Pelham’s school nurses urged the Board of Education not to cut their jobs on Monday night, even though such a plan could save about $140,000.
While one of the tightest budgets in recent history, the Board of Education proposed slashing the number of full-time nurses. The most viable staffing option suggested, seemed to be employing full-time nurses at the middle and high schools and part-time nurses at the five other schools in the district. However, school nurses and parents beseeched the board to consider how these cuts could affect the students’ health and well being.
“Our unit is really taking the burden of the cuts and it’s out of proportion,” remarked Virginia Manganiello, who’s worked at for 15 years. “We have small children who can’t verbalize what’s wrong. You have a kid with bloody nose, who’s going to deal with that. Are you going to call EMS?”
Parents present at the meeting expressed equal concern at the prospect of decreasing the nurses’ hours.
Warren Banholzer, a parent of two 6-year-olds at Colonial, is particularly worried, since one of his sons suffers from asthma.
“One of my boys has asthma and Denise McCarthy has administered his albuterol several times,” Banholzer said. “You have to recognize how important it is that he get the medicine he needs.”
Banholzer, and other parents, agreed that it’s not just the medicated students who will be at risk. The nurses are often the most apt judge to discern whether a child should stick out a stomachache, or go home to recuperate.
“I think it’s important that we understand how many students would be sent home if the nurse weren’t there to keep them at school,” Banholzer said.
Nurse McCarthy echoed this sentiment with the example of how she coaxed a crying child to return to class on Monday morning, after spending about an hour comforting her.
“She ended up having a wonderful day,” McCarthy noted.
Rosemary Matthews, assistant superintendant, concurred that nurses are in the best position to make such calls.
“Students are sent home more often if a nurse isn’t available. Office staff may be more quick to call a parent,” Matthews noted. “We can’t have this fall on school secretaries or principals. That’s not their role.”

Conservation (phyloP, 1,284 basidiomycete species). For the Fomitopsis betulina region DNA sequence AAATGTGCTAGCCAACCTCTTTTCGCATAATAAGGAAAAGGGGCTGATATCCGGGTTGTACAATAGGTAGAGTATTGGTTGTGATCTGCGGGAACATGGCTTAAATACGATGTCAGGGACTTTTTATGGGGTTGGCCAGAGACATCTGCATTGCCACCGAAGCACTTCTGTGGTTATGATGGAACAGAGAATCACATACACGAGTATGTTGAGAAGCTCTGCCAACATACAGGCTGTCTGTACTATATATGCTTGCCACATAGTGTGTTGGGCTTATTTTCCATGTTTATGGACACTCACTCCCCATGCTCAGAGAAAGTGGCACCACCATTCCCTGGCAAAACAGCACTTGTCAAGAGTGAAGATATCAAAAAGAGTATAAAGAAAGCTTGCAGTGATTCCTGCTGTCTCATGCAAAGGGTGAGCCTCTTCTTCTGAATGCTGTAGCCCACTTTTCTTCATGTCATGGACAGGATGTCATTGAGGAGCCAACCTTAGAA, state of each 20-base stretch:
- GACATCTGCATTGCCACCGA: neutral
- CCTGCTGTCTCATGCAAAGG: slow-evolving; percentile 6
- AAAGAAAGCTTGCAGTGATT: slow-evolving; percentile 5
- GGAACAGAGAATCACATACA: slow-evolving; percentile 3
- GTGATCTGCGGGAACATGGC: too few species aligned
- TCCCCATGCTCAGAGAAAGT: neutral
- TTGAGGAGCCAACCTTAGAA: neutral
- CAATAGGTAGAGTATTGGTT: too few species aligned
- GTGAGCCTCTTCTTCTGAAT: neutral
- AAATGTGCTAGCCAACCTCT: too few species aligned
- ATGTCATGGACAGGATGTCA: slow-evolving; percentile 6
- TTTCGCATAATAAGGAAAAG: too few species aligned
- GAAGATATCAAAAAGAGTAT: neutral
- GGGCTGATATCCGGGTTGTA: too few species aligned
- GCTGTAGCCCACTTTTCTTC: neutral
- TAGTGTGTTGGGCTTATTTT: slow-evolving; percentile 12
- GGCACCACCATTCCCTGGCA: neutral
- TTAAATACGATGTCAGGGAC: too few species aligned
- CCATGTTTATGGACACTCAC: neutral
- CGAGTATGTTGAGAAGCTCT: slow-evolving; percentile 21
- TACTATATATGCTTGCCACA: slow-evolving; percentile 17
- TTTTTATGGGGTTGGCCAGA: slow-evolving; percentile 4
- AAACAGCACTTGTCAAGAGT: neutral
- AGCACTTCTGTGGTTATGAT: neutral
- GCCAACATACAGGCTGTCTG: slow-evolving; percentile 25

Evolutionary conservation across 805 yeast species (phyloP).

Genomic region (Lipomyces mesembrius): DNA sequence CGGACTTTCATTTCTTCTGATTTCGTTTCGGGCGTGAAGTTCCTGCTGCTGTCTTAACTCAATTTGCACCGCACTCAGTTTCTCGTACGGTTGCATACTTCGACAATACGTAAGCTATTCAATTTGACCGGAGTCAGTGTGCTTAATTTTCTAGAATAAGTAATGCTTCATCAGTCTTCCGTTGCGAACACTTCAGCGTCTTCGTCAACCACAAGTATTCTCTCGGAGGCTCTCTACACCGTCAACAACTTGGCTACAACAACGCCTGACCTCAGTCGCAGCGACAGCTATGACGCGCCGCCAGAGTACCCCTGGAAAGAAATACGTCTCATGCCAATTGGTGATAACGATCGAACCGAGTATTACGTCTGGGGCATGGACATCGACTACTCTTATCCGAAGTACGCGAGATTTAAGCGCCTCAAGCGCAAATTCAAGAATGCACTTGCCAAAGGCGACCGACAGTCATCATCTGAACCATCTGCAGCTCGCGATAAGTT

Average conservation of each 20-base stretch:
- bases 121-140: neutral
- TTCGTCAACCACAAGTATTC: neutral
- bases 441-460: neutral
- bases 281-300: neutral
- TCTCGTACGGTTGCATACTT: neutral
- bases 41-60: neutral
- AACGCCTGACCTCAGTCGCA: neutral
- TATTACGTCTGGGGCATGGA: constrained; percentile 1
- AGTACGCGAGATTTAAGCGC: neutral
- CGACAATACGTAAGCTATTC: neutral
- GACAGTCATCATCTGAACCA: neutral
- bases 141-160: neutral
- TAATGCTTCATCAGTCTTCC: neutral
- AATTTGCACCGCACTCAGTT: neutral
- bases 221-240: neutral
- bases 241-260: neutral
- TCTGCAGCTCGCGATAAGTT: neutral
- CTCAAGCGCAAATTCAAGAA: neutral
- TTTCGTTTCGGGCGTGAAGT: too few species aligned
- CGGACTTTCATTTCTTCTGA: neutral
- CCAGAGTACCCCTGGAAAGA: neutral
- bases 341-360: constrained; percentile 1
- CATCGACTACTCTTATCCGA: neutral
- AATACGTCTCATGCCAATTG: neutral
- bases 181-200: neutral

Board members were receptive to the comments made and recognized the need to evaluate the nurses’ roles before determining how many, if any, will be cut. Matthews said that she intends to interview each nurse to find out what their day-to-day routines entail.
What board members, and those who attended the meeting, couldn’t deny was how the job of a school nurse has evolved—and become more integral—in recent years.
“I don’t remember going to the nurse growing up. If you went to the nurse, you were called names,” said Dr. Mike Prisco, a parent of three at . “Things have changed. The nurse is the only one that can administer drugs.”
To bolster Prisco’s point, Matthews rattled off a whole host of duties the nurses are obligated to perform. Among their many tasks, nurses are expected to review health appraisals and sports physicals, perform vision, hearing, obesity and scoliosis screenings, review immunizations and manage students with diabetes.
“It’s not all about Band-Aids,” Matthews said.
Though Katharine Page no longer has children enrolled in the school district, she came to support the cause, something she also did back in 2003 when she petitioned for Colonial and Prospect to each get its own nurse.
“We’re worried about cutting a sport,” Page admonished, “but not compromising the health and well being of students.”
Board members attempted to assuage the attendees' concerns.
“The concept of risking health and safety is not going happen,” said board member Douglas Hearle. “We’re going find solutions here. It’s trying to find a middle ground that we can live with.”